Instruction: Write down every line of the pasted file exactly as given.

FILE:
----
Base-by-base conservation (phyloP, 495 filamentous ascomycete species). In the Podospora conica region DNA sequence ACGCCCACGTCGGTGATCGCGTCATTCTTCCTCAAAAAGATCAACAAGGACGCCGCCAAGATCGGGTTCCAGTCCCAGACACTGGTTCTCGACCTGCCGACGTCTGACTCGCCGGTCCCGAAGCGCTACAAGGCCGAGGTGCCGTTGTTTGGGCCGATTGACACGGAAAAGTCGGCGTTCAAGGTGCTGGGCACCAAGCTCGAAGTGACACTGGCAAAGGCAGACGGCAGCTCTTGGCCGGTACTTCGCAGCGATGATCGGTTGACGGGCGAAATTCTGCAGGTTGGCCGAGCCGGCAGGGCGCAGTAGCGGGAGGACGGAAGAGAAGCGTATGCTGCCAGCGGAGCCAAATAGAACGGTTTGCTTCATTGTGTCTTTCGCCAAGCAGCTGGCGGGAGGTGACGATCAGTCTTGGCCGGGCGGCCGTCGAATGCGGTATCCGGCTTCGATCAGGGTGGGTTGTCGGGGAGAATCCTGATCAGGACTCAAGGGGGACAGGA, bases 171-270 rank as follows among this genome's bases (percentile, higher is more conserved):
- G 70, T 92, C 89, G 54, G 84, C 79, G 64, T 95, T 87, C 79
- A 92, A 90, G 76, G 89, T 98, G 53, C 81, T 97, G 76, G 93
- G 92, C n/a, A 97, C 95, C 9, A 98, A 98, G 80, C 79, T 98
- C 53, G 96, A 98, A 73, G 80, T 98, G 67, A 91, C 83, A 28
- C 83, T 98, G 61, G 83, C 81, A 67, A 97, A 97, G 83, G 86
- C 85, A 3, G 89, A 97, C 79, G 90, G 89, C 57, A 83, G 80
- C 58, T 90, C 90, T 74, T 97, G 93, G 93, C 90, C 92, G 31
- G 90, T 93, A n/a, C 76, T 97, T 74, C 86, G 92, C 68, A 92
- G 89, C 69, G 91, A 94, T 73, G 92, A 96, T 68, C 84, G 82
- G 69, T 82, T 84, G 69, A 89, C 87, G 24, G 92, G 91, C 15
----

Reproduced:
Base-by-base conservation (phyloP, 495 filamentous ascomycete species). In the Podospora conica region DNA sequence ACGCCCACGTCGGTGATCGCGTCATTCTTCCTCAAAAAGATCAACAAGGACGCCGCCAAGATCGGGTTCCAGTCCCAGACACTGGTTCTCGACCTGCCGACGTCTGACTCGCCGGTCCCGAAGCGCTACAAGGCCGAGGTGCCGTTGTTTGGGCCGATTGACACGGAAAAGTCGGCGTTCAAGGTGCTGGGCACCAAGCTCGAAGTGACACTGGCAAAGGCAGACGGCAGCTCTTGGCCGGTACTTCGCAGCGATGATCGGTTGACGGGCGAAATTCTGCAGGTTGGCCGAGCCGGCAGGGCGCAGTAGCGGGAGGACGGAAGAGAAGCGTATGCTGCCAGCGGAGCCAAATAGAACGGTTTGCTTCATTGTGTCTTTCGCCAAGCAGCTGGCGGGAGGTGACGATCAGTCTTGGCCGGGCGGCCGTCGAATGCGGTATCCGGCTTCGATCAGGGTGGGTTGTCGGGGAGAATCCTGATCAGGACTCAAGGGGGACAGGA, bases 171-270 rank as follows among this genome's bases (percentile, higher is more conserved):
- G 70, T 92, C 89, G 54, G 84, C 79, G 64, T 95, T 87, C 79
- A 92, A 90, G 76, G 89, T 98, G 53, C 81, T 97, G 76, G 93
- G 92, C n/a, A 97, C 95, C 9, A 98, A 98, G 80, C 79, T 98
- C 53, G 96, A 98, A 73, G 80, T 98, G 67, A 91, C 83, A 28
- C 83, T 98, G 61, G 83, C 81, A 67, A 97, A 97, G 83, G 86
- C 85, A 3, G 89, A 97, C 79, G 90, G 89, C 57, A 83, G 80
- C 58, T 90, C 90, T 74, T 97, G 93, G 93, C 90, C 92, G 31
- G 90, T 93, A n/a, C 76, T 97, T 74, C 86, G 92, C 68, A 92
- G 89, C 69, G 91, A 94, T 73, G 92, A 96, T 68, C 84, G 82
- G 69, T 82, T 84, G 69, A 89, C 87, G 24, G 92, G 91, C 15